What to do When you Step on Your Values

Photo on 10-15-13 at 8_Fotor

“What do you do for fun?” Sounds like a simple enough question, right? Well, someone asked me this question in a casual conversation and I have to admit that I missed a few beats. I just supplied a pretty generic answer of a few hobbies and interests. I think I was trying to censor my answer so I didn’t sound frivolous or too playful. In actuality, everything I do is fun. If something isn’t fun, it’s really not worth doing in my book. I was feeling a little “off” after that chat so I knew I wasn’t being 100% my genuine self. I had probably stepped on one or more of my core values.

So, it’s time for some self-coaching. You can just relax and “listen.”

Q: What prevented me from answering more openly?
A: Of course, fear. (False Evidence Appearing Real) I was afraid of how someone might interpret my answer.

Q: Do I know for a fact that it would have been misinterpreted?
A: No, of course not.

Q: What might have been gained by being completely nonjudgmental of my own answer?
A: The person hearing my answer might have appreciated it. Maybe they could even relate and it could have been the opening for deeper conversation.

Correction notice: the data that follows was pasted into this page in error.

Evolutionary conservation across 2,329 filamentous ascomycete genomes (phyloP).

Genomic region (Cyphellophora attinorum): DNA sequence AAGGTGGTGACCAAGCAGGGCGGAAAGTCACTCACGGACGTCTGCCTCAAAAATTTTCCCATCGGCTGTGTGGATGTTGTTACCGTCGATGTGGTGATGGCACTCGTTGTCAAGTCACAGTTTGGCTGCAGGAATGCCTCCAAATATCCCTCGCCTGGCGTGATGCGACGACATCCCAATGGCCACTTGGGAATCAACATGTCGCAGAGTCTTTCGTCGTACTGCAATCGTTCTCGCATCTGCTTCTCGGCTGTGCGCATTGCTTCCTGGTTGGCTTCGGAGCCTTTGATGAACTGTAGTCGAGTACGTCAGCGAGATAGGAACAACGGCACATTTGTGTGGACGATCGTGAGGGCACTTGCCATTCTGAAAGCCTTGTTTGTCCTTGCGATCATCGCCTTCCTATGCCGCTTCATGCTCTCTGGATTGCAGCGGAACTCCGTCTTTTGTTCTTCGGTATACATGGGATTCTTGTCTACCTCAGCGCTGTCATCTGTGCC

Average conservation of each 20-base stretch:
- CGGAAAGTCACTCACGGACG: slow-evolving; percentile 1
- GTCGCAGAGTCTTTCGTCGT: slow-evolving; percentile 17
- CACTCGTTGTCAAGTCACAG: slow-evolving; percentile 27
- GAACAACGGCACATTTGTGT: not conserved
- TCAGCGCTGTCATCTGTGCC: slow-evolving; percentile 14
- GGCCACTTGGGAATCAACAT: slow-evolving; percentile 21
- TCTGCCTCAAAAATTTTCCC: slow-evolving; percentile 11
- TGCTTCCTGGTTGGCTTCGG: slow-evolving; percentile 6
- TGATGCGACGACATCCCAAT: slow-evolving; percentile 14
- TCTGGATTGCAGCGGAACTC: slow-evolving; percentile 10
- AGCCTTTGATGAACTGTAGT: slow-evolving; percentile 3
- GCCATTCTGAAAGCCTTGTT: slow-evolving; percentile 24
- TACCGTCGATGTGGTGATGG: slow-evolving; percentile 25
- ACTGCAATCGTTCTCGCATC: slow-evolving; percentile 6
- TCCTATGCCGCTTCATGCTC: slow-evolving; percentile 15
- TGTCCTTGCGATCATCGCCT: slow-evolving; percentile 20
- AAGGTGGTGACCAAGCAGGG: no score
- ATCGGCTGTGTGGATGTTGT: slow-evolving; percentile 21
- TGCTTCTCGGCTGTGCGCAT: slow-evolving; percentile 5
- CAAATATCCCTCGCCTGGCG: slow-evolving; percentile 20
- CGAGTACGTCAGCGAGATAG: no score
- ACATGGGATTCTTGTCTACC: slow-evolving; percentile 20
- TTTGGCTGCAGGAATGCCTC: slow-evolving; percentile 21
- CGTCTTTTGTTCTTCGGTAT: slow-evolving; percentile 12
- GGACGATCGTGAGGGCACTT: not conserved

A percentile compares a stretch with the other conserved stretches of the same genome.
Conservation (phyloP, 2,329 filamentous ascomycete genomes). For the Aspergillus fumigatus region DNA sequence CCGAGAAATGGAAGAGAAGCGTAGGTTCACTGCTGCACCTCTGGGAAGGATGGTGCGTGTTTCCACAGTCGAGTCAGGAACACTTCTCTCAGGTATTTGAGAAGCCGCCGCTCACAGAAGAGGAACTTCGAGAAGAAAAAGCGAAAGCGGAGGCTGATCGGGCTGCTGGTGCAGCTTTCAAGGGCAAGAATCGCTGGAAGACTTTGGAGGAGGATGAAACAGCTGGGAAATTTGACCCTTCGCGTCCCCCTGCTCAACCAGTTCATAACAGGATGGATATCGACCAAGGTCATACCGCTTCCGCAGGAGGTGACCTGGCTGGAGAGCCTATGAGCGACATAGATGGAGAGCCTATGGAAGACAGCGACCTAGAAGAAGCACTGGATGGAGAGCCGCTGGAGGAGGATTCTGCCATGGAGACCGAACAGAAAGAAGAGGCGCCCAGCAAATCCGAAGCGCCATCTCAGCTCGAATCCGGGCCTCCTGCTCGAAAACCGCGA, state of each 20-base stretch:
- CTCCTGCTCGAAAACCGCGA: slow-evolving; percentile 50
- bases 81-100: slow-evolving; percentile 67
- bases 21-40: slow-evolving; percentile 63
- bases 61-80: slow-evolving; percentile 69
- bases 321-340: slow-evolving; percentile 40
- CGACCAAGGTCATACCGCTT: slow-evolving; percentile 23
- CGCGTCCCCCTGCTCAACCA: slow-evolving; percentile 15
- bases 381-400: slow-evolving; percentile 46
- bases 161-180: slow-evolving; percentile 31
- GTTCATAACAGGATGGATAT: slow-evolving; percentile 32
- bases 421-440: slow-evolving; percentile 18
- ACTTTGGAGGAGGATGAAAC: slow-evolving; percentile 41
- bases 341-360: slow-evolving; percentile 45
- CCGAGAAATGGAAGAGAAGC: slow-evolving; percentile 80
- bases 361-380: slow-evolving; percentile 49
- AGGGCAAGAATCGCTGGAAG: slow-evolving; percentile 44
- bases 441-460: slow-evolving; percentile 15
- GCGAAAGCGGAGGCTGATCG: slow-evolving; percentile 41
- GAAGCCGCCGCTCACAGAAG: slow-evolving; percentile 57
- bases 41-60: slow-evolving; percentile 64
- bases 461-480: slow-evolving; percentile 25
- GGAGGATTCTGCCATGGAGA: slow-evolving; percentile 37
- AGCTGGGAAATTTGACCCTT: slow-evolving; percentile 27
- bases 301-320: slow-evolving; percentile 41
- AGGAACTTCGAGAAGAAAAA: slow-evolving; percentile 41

Q: How were you not true to your values?
A: Looking back, this is such a facepalm that I’m embarrassed but still willing to share. From a number of values assessments (and simply knowing myself) two of my core values are honesty and humor. While I was not in any way dishonest, I’m typically more of an open book. I wasn’t as open in this case. Humor is also a huge part of my personality so I missed an opportunity to share with someone how much I value fun, humor, creativity and play. This was definitely a lost opportunity.

Q: How will you recognize and rectify this possible values conflict going forward?
A: Writing things down (which I’m doing here) really helps. Sometimes seeing your thought process spelled out makes patterns more clear.  These could easily be overlooked or purposely ignored but, on paper, they’re too concrete to not be recognized. To rectify this conflict, I’m definitely going to be more aware of my inner critic and be more open about my fun-loving nature. (At times, I can be wacky, goofy and impish.) I’m also going to seek out this individual at the next opportunity and try to connect more openly.

How often do you find yourself in conflict with your core values? How do you deal with the conflict? You can follow the simple exercise I completed above: write your thoughts down, reflect as to how you were in conflict, consider more genuine alternatives and make a plan for future actions.

Leave a comment

Leave a Reply

Fill in your details below or click an icon to log in:

WordPress.com Logo

You are commenting using your WordPress.com account. Log Out /  Change )

Facebook photo

You are commenting using your Facebook account. Log Out /  Change )

Connecting to %s